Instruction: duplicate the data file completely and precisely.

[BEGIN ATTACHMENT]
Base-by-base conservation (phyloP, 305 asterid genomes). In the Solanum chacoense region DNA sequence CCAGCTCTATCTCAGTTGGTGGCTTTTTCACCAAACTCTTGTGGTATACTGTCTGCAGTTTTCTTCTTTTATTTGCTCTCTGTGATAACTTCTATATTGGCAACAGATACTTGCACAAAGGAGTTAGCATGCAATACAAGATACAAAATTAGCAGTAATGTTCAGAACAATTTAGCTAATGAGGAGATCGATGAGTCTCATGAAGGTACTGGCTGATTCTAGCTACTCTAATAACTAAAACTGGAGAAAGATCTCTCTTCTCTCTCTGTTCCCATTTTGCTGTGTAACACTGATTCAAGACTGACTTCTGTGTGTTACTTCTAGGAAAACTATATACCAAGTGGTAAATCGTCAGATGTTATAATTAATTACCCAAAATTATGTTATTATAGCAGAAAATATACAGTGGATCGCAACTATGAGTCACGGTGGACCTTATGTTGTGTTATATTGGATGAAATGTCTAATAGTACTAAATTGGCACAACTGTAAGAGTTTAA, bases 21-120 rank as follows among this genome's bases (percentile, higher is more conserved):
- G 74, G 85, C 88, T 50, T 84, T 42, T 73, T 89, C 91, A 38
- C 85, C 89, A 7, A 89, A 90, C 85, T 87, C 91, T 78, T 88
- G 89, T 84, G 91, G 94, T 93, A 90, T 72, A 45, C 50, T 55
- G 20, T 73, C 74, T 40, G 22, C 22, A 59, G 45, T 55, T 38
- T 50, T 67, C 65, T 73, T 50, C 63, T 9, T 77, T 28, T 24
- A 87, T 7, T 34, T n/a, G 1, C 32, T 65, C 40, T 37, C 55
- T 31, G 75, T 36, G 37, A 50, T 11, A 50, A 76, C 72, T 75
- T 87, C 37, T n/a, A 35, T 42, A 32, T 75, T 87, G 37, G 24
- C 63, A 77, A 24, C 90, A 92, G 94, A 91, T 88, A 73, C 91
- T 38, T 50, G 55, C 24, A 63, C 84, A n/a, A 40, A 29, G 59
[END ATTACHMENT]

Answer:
Base-by-base conservation (phyloP, 305 asterid genomes). In the Solanum chacoense region DNA sequence CCAGCTCTATCTCAGTTGGTGGCTTTTTCACCAAACTCTTGTGGTATACTGTCTGCAGTTTTCTTCTTTTATTTGCTCTCTGTGATAACTTCTATATTGGCAACAGATACTTGCACAAAGGAGTTAGCATGCAATACAAGATACAAAATTAGCAGTAATGTTCAGAACAATTTAGCTAATGAGGAGATCGATGAGTCTCATGAAGGTACTGGCTGATTCTAGCTACTCTAATAACTAAAACTGGAGAAAGATCTCTCTTCTCTCTCTGTTCCCATTTTGCTGTGTAACACTGATTCAAGACTGACTTCTGTGTGTTACTTCTAGGAAAACTATATACCAAGTGGTAAATCGTCAGATGTTATAATTAATTACCCAAAATTATGTTATTATAGCAGAAAATATACAGTGGATCGCAACTATGAGTCACGGTGGACCTTATGTTGTGTTATATTGGATGAAATGTCTAATAGTACTAAATTGGCACAACTGTAAGAGTTTAA, bases 21-120 rank as follows among this genome's bases (percentile, higher is more conserved):
- G 74, G 85, C 88, T 50, T 84, T 42, T 73, T 89, C 91, A 38
- C 85, C 89, A 7, A 89, A 90, C 85, T 87, C 91, T 78, T 88
- G 89, T 84, G 91, G 94, T 93, A 90, T 72, A 45, C 50, T 55
- G 20, T 73, C 74, T 40, G 22, C 22, A 59, G 45, T 55, T 38
- T 50, T 67, C 65, T 73, T 50, C 63, T 9, T 77, T 28, T 24
- A 87, T 7, T 34, T n/a, G 1, C 32, T 65, C 40, T 37, C 55
- T 31, G 75, T 36, G 37, A 50, T 11, A 50, A 76, C 72, T 75
- T 87, C 37, T n/a, A 35, T 42, A 32, T 75, T 87, G 37, G 24
- C 63, A 77, A 24, C 90, A 92, G 94, A 91, T 88, A 73, C 91
- T 38, T 50, G 55, C 24, A 63, C 84, A n/a, A 40, A 29, G 59